The League of Women Voters of Florida supports a free public school system for Florida with high standards for student achievement and with equality of educational opportunity for all that is financed adequately by the state through an equitable funding formula. The League supports a review of funding sources to provide adequate, equitable and quality education.
In 2002, the citizens of Florida voted for the class size amendment; 2010 is the final year for implementing the amendment. The Legislature did not provide the $350 million needed to implement the final phase of reducing class size but, instead, passed a joint resolution that would “allow more flexibility” in implementing the 2002 amendment. Voters rejected this constitutional amendment. In addition to placing the resolution on the ballot, the Legislature also voted to fine school districts that do not comply with the original class size amendment. However, charter schools were exempted from implementing the amendment.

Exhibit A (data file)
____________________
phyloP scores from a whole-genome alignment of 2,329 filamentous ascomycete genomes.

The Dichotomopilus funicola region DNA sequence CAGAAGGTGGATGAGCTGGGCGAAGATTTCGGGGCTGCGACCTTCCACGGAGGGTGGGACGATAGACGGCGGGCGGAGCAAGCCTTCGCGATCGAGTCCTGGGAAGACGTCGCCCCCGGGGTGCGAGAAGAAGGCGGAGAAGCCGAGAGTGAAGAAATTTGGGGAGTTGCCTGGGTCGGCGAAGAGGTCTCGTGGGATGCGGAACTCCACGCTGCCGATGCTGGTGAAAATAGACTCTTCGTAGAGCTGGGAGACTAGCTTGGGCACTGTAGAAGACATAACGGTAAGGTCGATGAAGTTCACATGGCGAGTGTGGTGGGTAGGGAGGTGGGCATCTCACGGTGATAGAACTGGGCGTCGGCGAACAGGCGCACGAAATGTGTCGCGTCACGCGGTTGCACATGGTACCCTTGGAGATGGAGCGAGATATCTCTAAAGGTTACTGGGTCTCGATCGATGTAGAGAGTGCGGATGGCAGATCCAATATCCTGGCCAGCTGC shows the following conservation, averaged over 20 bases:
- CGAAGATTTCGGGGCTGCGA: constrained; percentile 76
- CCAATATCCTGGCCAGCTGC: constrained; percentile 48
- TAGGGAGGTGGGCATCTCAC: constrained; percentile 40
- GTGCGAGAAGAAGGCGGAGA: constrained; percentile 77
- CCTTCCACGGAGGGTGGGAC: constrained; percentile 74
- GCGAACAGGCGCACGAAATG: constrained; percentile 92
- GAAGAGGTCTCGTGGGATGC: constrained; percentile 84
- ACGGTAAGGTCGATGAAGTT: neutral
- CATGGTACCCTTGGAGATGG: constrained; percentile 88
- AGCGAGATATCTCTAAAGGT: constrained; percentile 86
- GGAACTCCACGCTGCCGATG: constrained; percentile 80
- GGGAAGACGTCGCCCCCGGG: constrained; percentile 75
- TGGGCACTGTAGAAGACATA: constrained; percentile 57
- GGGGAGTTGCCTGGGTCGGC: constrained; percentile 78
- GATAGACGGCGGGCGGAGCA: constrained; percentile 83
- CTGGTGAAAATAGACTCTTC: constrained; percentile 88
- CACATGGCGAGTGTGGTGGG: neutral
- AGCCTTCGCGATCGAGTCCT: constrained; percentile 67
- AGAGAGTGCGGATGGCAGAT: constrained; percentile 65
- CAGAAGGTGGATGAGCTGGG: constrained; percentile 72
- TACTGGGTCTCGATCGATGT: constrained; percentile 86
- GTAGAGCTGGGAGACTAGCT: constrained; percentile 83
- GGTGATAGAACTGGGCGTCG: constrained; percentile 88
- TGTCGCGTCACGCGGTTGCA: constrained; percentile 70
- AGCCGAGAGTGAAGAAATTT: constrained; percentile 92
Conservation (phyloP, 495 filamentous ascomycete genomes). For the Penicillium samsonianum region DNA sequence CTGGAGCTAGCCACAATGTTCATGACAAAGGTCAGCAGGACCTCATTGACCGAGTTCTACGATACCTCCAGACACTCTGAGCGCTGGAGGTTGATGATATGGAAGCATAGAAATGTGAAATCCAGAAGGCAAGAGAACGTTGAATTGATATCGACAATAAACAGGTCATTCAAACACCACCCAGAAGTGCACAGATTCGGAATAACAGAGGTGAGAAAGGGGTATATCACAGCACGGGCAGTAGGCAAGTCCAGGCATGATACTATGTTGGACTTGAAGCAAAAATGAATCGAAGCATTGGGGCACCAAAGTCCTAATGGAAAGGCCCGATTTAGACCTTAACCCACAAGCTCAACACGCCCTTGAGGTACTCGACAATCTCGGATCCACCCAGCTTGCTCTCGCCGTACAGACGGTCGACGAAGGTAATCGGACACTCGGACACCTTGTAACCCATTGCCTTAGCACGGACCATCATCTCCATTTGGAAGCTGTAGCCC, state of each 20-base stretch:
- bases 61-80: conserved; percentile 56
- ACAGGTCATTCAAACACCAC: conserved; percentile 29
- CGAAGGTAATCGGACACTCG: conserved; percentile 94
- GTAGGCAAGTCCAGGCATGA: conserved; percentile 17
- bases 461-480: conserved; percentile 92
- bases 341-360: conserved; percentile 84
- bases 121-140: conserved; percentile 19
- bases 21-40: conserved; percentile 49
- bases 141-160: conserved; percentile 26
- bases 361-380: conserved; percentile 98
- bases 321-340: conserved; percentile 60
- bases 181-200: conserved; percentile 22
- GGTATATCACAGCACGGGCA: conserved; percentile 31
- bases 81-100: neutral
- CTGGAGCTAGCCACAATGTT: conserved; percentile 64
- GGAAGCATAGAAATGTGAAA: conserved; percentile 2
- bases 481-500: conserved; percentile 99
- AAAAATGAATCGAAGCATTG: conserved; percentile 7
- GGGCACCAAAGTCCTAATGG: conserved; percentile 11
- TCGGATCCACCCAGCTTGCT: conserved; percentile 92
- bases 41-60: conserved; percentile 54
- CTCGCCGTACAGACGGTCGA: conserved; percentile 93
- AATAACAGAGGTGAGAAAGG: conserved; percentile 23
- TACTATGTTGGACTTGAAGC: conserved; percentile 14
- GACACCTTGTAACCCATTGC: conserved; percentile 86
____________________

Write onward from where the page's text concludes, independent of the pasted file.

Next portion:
In 2009, the governor favored applying for federal stimulus funds to maintain state programs. However, federal stimulus funds for education were not to be allotted to states that had not maintained school funding at 2006 levels; that meant that Florida was not eligible for these funds unless a waiver was obtained. On April 24, the Governor applied for a waiver. On May 11, Florida received the waiver. This was a fortunate occurrence since the Legislature relied heavily on these federal funds to avoid further cuts to education. The budget passed by both houses raised the amount spent per student in K-12 by $28; this was possible because the state received $900 million in federal economic stimulus money. While the $6,872 proposed for each student represented an increase, it did so only because lawmakers had cut school funding in the middle of the academic year. On average, school districts received $256 less per student for 2009-2010 than they received in 2007. The budget actually spent less on education than in any school year since 2002-2003. In fact, state funding for Florida schools has steadily declined.